Can you see the stars?

Apparently half of the UK can't see the stars due to light pollution...


  1. Looking up on an evening and seeing nothing but an orange haze isn't exactly the same as looking up to see a sky full of shining stars. 
  2. According  to a recent poll, 53% of those included in a recent star count couldn't see more than 10 stars in the orion constellations. 
  3. This problem isn't just restricted to the UK either, with people in America expressing that the view of the stars in their country is limited too. Imagine a world where we look up and all that's there is nothing but a subtle glow from city lights. 
  4. So what can be done to stop this over-bearing light pollution that's taking the stars away from us? 
  5. The Local Government Association have said that, "Over the past two years scores of local authorities up and down the country have been trialling the switching off and dimming of street lights late at night in quieter areas," but could this be dangerous? 
  6. Switching off streetlights, or even dimming them just to conserve beauty could pose a risk to those getting home late at night alone.
  7. However, some are trying to find a way around this problem. Ms Marrington from the Campaign to Protect Rural England said, "Of course we need the right, well-designed lighting in the right places - and some areas need to be lit for safety reasons - but there should not be a blanket assumption that glaring lights are needed"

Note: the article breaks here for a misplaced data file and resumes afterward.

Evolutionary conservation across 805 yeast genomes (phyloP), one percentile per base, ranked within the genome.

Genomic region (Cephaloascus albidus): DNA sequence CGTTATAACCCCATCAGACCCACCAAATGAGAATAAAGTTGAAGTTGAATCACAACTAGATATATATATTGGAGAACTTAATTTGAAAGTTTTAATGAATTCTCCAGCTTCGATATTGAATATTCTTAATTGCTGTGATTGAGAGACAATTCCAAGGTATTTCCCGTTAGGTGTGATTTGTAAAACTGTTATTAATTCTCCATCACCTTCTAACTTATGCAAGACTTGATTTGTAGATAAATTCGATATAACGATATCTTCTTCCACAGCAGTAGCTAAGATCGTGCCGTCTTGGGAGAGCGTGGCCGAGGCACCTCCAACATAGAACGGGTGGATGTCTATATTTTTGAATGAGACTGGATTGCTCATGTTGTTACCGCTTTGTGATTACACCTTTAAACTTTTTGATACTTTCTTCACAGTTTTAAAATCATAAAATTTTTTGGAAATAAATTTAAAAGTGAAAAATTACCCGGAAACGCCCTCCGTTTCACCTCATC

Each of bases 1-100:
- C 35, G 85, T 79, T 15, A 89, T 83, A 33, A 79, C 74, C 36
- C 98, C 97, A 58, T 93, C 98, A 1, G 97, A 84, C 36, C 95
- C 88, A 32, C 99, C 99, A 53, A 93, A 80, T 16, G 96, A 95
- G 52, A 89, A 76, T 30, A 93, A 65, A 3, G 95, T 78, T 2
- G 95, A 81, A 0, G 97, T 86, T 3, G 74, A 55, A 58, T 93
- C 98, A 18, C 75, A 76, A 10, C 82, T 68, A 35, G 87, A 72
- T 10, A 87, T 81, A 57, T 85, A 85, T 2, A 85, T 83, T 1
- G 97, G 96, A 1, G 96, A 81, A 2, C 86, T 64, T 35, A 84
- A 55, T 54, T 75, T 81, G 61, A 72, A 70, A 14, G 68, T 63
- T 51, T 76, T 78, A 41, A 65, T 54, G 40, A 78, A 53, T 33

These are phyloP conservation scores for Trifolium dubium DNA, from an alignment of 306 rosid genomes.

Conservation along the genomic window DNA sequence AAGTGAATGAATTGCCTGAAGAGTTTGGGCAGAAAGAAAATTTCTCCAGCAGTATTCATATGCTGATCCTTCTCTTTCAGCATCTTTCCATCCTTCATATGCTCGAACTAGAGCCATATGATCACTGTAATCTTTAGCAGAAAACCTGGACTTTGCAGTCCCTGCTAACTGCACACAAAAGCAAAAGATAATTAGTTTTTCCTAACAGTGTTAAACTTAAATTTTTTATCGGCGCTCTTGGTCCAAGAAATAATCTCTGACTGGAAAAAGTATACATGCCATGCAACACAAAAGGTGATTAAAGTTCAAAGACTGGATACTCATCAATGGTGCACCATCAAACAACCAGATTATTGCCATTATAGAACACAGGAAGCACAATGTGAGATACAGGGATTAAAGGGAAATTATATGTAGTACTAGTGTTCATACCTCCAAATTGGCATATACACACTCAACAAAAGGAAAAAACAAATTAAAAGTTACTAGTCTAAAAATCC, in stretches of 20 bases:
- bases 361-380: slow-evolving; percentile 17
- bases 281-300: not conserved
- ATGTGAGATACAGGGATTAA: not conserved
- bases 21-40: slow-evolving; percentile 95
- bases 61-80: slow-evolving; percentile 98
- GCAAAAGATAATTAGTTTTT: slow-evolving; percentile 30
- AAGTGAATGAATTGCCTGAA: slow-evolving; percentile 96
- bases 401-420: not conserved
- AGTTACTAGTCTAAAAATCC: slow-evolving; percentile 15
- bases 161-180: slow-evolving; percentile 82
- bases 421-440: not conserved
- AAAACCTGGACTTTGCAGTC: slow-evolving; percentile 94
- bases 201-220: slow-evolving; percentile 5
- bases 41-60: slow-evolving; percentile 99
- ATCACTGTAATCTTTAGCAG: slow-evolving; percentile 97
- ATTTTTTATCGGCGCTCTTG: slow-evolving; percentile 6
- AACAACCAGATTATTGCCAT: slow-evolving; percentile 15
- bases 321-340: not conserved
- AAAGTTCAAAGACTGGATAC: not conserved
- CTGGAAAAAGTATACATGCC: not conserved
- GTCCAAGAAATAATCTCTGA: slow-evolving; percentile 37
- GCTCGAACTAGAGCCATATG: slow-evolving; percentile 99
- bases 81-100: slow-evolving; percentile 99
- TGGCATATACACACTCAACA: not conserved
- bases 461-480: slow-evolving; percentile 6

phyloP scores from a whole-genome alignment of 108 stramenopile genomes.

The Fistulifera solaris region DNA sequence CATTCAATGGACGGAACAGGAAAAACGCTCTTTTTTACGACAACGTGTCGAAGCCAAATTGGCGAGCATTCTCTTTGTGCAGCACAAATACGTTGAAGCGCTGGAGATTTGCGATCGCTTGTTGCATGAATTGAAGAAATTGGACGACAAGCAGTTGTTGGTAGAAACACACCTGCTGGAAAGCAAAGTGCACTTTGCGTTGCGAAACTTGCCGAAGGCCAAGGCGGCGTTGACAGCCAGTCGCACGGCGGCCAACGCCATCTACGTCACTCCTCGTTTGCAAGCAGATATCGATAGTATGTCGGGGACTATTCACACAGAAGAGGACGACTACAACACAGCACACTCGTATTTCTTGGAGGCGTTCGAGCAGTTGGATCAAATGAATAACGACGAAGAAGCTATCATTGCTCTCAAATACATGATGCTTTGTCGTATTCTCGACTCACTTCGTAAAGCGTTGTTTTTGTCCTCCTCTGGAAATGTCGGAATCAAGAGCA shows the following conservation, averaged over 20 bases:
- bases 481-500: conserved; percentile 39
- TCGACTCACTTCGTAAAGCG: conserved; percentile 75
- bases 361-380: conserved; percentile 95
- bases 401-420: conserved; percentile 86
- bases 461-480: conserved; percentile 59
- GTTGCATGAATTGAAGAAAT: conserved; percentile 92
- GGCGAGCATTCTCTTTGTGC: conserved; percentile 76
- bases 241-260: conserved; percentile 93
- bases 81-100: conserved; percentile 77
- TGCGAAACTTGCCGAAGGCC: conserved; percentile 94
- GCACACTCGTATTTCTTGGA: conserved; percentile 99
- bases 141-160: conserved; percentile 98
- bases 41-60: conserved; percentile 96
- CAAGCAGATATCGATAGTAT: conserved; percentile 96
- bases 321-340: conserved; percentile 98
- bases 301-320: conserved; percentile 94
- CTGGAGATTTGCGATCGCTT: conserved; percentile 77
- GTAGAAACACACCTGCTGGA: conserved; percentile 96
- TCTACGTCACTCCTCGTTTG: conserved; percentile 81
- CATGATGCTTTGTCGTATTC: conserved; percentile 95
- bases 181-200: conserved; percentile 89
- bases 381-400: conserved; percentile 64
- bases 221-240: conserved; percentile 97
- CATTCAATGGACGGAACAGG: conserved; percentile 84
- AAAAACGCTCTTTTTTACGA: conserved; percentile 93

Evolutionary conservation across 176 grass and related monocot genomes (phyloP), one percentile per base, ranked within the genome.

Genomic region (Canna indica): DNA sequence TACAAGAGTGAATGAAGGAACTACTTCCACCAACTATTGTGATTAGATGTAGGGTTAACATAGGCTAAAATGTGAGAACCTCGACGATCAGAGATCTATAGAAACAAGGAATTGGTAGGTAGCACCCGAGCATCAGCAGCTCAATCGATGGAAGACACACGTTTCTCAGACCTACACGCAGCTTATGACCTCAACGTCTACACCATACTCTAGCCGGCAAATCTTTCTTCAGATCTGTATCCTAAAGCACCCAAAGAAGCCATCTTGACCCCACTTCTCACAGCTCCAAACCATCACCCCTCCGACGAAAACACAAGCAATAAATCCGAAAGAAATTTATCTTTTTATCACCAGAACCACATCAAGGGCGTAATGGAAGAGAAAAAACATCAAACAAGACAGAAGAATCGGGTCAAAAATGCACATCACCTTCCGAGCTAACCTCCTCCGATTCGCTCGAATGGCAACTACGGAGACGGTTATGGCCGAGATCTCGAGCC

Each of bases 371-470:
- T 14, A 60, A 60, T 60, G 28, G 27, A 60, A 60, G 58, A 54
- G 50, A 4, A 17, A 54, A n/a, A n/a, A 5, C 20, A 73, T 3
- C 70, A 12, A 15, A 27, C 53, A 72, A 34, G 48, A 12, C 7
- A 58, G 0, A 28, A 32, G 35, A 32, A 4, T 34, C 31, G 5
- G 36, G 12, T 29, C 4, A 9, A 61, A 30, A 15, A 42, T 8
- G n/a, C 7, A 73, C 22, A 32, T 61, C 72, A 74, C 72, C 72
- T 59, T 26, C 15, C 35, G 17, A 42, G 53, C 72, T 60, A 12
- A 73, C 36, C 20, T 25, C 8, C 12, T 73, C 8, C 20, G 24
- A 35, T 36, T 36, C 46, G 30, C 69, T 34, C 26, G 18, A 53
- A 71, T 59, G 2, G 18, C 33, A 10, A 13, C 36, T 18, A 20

8. Following the story, those who live in the less polluting areas spoke out and expressed how clear the skies are.
  9. Should this be something we worry about though, or should we just accept the fact that lights are needed throughout the night for protection of people. 
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  11. According to Ms Marrington, has also said, "This isn't just about a spectacular view of the stars; light pollution can also disrupt wildlife and affect people's sleeping patterns."

  12. So, the question needs to be asked...
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